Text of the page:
Pa i hequr as edhe nji presje diskutimit tuaj, do te shfrytezoja rastin te ju njoh me disa paragrafe injorante te Hammondit (filo-greku me i madh qe ka prodhuar ndonjehere Anglia) sesi mundohet t'i helenizoje Pellagonet e Derriopet.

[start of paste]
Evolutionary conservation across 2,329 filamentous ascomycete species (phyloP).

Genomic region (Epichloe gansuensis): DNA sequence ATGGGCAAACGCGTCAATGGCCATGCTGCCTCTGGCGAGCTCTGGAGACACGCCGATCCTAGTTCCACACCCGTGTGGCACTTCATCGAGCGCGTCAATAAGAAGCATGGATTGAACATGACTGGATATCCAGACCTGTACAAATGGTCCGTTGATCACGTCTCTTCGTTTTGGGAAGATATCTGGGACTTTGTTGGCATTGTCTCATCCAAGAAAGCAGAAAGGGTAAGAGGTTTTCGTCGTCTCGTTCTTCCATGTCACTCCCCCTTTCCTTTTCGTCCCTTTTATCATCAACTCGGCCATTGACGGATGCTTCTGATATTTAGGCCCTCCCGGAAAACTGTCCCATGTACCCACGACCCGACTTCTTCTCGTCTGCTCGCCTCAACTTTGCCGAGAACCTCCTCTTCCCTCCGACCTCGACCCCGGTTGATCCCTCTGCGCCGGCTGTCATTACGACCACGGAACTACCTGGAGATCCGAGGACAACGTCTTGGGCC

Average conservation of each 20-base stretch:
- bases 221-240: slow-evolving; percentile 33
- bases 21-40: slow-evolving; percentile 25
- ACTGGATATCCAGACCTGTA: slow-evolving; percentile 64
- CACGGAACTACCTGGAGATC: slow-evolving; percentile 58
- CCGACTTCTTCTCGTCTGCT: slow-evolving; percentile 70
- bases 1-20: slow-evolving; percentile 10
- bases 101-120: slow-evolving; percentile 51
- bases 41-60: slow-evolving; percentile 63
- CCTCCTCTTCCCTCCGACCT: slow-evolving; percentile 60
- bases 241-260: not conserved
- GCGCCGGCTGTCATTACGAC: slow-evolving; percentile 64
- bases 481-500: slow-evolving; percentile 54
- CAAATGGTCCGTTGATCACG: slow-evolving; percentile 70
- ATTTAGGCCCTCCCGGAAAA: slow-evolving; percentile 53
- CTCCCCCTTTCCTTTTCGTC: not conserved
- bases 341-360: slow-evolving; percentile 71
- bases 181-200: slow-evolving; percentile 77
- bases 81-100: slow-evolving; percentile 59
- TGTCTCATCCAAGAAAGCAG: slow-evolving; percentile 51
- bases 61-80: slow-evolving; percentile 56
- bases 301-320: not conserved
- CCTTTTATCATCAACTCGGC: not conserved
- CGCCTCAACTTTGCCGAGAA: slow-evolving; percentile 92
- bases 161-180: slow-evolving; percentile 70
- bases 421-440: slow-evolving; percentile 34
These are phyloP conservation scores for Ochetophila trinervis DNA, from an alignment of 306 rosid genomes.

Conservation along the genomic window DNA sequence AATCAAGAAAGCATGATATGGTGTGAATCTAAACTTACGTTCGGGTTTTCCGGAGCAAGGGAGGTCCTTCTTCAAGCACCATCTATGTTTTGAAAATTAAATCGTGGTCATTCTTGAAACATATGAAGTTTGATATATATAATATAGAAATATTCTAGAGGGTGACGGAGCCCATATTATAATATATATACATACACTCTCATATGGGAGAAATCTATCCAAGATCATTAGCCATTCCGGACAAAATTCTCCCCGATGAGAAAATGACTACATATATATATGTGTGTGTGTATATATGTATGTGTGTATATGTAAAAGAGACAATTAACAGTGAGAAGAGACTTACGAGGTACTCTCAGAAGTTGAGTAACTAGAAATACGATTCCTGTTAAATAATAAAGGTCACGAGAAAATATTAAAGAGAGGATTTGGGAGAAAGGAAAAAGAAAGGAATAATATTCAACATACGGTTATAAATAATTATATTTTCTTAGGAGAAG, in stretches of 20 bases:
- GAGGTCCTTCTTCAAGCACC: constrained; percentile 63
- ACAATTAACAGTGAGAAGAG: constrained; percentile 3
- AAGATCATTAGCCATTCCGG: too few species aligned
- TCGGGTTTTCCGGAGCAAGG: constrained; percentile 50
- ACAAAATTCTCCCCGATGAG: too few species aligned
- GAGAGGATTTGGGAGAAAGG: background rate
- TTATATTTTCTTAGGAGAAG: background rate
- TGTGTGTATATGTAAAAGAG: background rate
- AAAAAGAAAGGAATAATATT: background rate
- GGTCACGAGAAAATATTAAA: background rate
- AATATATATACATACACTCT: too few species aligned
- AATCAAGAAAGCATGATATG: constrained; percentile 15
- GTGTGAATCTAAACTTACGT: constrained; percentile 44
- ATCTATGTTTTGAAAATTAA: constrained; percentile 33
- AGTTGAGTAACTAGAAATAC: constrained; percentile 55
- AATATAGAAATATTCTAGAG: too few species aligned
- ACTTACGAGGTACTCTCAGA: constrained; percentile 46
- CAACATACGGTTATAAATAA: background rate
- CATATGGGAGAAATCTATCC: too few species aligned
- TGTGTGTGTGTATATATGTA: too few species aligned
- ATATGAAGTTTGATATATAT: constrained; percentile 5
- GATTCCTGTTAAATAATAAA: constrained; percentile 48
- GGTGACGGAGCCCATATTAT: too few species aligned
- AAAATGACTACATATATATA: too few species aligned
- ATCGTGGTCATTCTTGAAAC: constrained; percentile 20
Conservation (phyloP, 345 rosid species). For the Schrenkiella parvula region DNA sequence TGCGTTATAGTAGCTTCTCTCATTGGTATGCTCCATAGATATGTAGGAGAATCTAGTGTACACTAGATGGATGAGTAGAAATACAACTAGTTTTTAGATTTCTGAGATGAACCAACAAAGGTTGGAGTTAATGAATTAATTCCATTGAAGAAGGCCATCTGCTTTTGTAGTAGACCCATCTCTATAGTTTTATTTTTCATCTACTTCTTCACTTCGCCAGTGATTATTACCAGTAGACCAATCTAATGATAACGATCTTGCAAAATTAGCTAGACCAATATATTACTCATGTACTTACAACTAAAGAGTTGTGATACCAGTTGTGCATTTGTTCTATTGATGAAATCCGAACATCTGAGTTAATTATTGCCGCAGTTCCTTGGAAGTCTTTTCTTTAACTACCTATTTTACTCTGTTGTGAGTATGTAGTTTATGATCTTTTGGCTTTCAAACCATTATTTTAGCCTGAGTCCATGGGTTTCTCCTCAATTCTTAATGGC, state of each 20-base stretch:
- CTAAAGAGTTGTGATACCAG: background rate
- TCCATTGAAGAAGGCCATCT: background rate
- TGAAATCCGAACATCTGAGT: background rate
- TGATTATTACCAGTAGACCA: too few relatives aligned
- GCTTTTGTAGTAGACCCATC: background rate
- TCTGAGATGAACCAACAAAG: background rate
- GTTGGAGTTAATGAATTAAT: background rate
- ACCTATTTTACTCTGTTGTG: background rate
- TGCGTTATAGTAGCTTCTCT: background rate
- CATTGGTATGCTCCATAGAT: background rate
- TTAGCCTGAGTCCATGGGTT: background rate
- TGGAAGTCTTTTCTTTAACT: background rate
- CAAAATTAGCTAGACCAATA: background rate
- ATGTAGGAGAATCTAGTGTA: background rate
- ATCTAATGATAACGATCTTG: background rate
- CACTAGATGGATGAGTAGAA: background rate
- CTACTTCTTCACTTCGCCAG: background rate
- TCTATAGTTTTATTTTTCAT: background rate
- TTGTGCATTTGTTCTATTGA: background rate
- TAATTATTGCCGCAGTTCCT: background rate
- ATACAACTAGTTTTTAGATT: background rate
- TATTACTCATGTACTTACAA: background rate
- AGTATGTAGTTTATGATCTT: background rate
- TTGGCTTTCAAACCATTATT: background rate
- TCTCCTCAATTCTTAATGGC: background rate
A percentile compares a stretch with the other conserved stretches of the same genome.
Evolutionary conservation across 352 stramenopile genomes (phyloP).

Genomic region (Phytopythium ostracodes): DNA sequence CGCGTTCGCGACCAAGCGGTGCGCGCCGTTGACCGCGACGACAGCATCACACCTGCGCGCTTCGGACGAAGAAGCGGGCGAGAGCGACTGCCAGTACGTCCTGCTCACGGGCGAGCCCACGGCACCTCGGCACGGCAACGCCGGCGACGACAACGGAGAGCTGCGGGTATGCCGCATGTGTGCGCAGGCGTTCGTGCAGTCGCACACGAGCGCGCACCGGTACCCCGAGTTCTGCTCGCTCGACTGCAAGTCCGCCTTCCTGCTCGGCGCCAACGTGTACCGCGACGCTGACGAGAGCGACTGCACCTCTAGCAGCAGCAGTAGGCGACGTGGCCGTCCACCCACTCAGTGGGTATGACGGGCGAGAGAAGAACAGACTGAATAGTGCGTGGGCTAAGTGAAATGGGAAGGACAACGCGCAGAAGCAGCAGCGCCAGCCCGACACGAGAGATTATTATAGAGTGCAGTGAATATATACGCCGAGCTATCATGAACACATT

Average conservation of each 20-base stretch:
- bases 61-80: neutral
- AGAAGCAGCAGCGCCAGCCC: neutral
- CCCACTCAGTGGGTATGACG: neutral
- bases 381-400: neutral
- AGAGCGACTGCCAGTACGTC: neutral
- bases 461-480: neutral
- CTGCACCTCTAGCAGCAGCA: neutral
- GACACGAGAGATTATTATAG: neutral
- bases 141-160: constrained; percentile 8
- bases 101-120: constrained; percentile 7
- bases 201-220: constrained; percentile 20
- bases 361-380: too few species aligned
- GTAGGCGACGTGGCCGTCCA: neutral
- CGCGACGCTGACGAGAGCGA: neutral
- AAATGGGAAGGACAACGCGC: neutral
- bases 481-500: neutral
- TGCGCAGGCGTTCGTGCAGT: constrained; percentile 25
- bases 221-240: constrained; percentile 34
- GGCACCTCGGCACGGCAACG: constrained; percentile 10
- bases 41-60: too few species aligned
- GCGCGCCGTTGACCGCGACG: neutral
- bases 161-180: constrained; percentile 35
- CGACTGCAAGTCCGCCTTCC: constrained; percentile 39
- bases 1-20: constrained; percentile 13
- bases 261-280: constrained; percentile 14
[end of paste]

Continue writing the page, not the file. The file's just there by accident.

Ky njeri s'asht n'tokes t'bukes, si thot fjala. Ne njeren ane pranon menyren e organizimit qe ishte shume e ngjashme me at' ilire e ne anen tjeter sebet ca mbishkrimeve (te shkruejtuna ne nje greqishte pedante) na i nxjerr per grek“The district of Derriopus adjoined Illyrian territory, namely that of the Penestae, who were called 'Penestae Illyrii … bellicosum genus', when Pleuratus sent them to serve in the Macedonian army (Livy 44. 11. 7); as 2,000 were engaged in the defense of Cassandrea, they were a large tribe. Livy and Strabo both say that the Erigon rose in the 'Illyrian mountains' and this perhaps implies that the Penestae held the head of the valley, and that the frontier of Derriopus was not much above the defile of Styberra [see Map 9]... The territory Derriopus is clearly related to the river, as all its cities are said to have been beside it. As it is already a large river when it enters the plain, it forms a natural frontier with the Pelagones. Derriopus then was the district west and south of the river, [Macedonian] Styberra being at that time [BBB: p. 67 talks of different sites for Macedonian and Roman Styberra] on the right bank... the limits of Derriopus on the west may be set at the ridge between Demir Hisar and Suvodol... This country probably belonged to the Penestae. To the south of Demir Hissar there is a flat plain by Suvodol, and on crossing an oak-clad ridge one descends through a wide valley with arable slopes, which merges into the main Pelagonian plain just north of Monastir. It is likely then that the country to the south of Demir Hissar goes with the main plain, and that it belonged to the Derriopes. This receives some support from three inscriptions in Greek found at Suvodol ... These inscriptions are appropriate to the territory of the Derriopes and not that of the Penestae. The richest part of Derriopus was the plain west of Cerna Reka which is well watered by the tributaries flowing from the western hills... The Cerna Reka makes a great bend at Brod and flows north-eastwards into the difficult country known as the Morihovo. There the Derriopes held both sides of the river valley ... the river Osphagus was the river Semnica, and Pluinna, obeying the rule of Derriopan cities, was by the river near Trnovo ...” (Hammond; Macedonia Vol 1 69-71)